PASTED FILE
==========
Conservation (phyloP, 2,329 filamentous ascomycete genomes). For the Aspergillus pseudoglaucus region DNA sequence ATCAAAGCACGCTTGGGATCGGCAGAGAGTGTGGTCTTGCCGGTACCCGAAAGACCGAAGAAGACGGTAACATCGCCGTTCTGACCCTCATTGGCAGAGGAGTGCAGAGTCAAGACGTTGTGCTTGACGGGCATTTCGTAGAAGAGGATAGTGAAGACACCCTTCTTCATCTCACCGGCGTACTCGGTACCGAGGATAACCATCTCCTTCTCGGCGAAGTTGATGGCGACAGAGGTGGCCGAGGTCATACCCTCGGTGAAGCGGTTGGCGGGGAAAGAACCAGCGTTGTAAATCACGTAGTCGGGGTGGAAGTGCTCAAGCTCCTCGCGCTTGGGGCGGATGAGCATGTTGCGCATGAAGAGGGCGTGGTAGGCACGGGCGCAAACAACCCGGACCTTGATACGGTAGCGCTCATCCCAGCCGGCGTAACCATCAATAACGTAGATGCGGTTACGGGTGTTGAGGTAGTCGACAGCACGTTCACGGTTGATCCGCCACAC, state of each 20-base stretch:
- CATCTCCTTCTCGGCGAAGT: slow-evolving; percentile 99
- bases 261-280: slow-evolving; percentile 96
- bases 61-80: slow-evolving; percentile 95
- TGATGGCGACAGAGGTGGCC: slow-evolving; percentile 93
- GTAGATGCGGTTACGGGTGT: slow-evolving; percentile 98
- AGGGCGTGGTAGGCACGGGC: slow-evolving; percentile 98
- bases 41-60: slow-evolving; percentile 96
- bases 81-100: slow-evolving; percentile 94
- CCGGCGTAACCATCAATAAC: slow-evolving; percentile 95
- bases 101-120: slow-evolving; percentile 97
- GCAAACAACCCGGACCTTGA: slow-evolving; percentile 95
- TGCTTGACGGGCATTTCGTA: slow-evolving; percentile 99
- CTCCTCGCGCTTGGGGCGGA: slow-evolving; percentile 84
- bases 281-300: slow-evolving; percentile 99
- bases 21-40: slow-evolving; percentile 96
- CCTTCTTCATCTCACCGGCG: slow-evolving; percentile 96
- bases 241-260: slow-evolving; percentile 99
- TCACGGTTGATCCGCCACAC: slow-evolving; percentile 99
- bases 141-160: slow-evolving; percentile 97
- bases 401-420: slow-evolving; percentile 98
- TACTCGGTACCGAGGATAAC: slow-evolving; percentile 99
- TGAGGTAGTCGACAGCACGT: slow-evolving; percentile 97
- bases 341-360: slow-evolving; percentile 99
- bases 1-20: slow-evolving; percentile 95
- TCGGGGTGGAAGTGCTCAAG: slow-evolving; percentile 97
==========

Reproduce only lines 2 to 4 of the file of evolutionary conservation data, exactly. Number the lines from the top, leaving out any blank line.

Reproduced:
- CATCTCCTTCTCGGCGAAGT: slow-evolving; percentile 99
- bases 261-280: slow-evolving; percentile 96
- bases 61-80: slow-evolving; percentile 95